Roland-Garros Day 7 recap: Rublev rolls, Collins comes back, and Djokovic talks technology

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Novak Djokovic gives an interesting press conference following his third-round victory at the French Open on Saturday. Andrey Rublev and Danielle Collins are also through to the second week.

The first week of the French Open came to an end on Saturday, when mostly straightforward matches took place on the men’s side. There was one big surprise in Daniel Altmaier upsetting Matteo Berrettini, but Novak Djokovic, Stefanos Tsitsipas, and Andrey Rublev were among those who continued to take care of business without any trouble.

On the women’s side, there was plenty of drama. Fiona Ferro treated the French crowd to a three-set victory, while the nightcap saw Danielle Collins make an improbable third-set comeback at the expense of Garbine Muguruza.

Man of the day: Rublev remains on a roll

Rublev captured the Hamburg title on the same day the French Open began. Nonetheless, the red-hot Russian is showing no signs of slowing down in Paris. Since losing his first two sets of the tournament to Sam Querrey, Rublev has won nine of his last 10 sets. After recovering from two sets down and 5-2 down in the third against Querrey, the world No 12 beat Alejandro Davidovich Fokina in four and then crushed Kevin Anderson 6-3, 6-2, 6-3 on Saturday afternoon.

Rublev needed only one hour and 34 minutes to advance past the two-time Grand Slam runner-up. He won an incredible 89 percent of his first-serve points, struck six aces compared to one double-fault, and did not face a single break point.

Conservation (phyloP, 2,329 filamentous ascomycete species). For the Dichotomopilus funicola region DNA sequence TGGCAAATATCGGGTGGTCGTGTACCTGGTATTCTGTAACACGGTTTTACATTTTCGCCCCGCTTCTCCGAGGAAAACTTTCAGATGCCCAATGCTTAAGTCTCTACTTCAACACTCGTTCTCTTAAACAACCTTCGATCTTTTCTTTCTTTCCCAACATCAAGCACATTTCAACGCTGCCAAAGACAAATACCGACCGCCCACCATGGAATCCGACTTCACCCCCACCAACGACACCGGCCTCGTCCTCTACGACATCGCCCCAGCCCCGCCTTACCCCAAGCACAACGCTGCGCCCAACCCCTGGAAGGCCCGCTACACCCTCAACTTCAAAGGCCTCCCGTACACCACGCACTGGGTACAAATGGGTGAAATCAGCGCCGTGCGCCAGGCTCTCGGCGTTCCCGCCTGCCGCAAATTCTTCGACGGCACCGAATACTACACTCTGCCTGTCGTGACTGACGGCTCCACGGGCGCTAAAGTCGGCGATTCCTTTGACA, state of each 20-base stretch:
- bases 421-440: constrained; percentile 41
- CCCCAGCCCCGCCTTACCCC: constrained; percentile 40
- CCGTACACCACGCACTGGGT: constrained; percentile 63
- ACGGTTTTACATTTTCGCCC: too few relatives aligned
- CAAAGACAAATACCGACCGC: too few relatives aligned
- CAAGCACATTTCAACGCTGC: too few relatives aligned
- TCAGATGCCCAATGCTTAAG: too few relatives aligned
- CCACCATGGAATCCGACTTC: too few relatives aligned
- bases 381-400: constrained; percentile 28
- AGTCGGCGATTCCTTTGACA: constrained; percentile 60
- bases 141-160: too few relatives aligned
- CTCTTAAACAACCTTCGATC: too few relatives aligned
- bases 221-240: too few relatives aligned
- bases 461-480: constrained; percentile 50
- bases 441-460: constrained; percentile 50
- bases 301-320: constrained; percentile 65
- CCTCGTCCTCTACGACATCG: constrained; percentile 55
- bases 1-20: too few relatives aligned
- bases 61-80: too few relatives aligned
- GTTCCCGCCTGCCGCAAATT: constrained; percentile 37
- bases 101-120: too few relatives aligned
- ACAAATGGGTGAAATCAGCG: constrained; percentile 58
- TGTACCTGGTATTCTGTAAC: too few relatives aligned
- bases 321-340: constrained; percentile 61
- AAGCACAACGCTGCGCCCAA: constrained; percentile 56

Next up for Rublev is Marton Fucsovics, a straight-set winner over Thiago Monteiro.

“When we played (2017 Davis Cup playoffs), I won in five sets — but we were different players,” Fucsovics said of his head-to-head match-up with Rublev. “Right now he’s just about to break in the Top 10…. But I am more mature (now). I have more experience; I’m fit now, fitter than ever. I’m looking forward to play a good match against him; try to break through finally to the quarter-finals. I’m very happy to compete against these guys. Finally, I can show that I can beat them. I can beat the top 10 players; I can beat the next superstars of tennis. This gives me a lot of confidence. Now I believe that I can also make it to the top 10.”

Woman of the day: Collins capitalises on Muguruza collapse

Muguruza and Collins started their match on Court Suzanne-Lenglen. Only 12 minutes into it, however, the skies opened up and therefore the only court on which they could finish was Philippe-Chatrier. Thus the two players waited for Djokovic to finish off his match against Daniel Elahi Galan, after which the women moved from the No 2 showcourt to top billing.

A late-night showdown on Chatrier saw Collins take the first set before Muguruza hit back in the second. That set the stage for a dramatic third, although for a moment it looked like Muguruza would take it with ease. The two-time Grand Slam champion led by a double-break at 3-0 and even had two game points on her own serve for 4-0. Collins, though, always has a never-say-die attitude and it was once again on display in this contest. The American, ranked 57 in the world, stormed all the way back to prevail 7-5, 2-6, 6-4 in a total of two hours and 26 minutes.

Match of the day: Ferro flies French flag

Fiona Ferro, the lone Frenchwoman remaining in the bottom half of the draw, battled past Patricia Maria Tig 7-6(7), 4-6, 6-0 in two hours and 48 minutes. Although the crowd capacity at Roland-Garros has been severely reduced this year, an enthusiastic throng of fans enjoyed this showdown inside Court Philippe-Chatrier. And they undoubtedly played a part in the outcome, helping Ferro survive a tense first set and ultimately driving her to recover after losing the second set.

The 23-year-old, who ranks 49th in the world, will face Australian Open champ Sofia Kenin in the round of 16 on Monday. Ferro and Caroline Garcia are the last two host-nation hopefuls in the women’s draw.

Surprise of the day: Altmaier advances for improbable fourth-round spot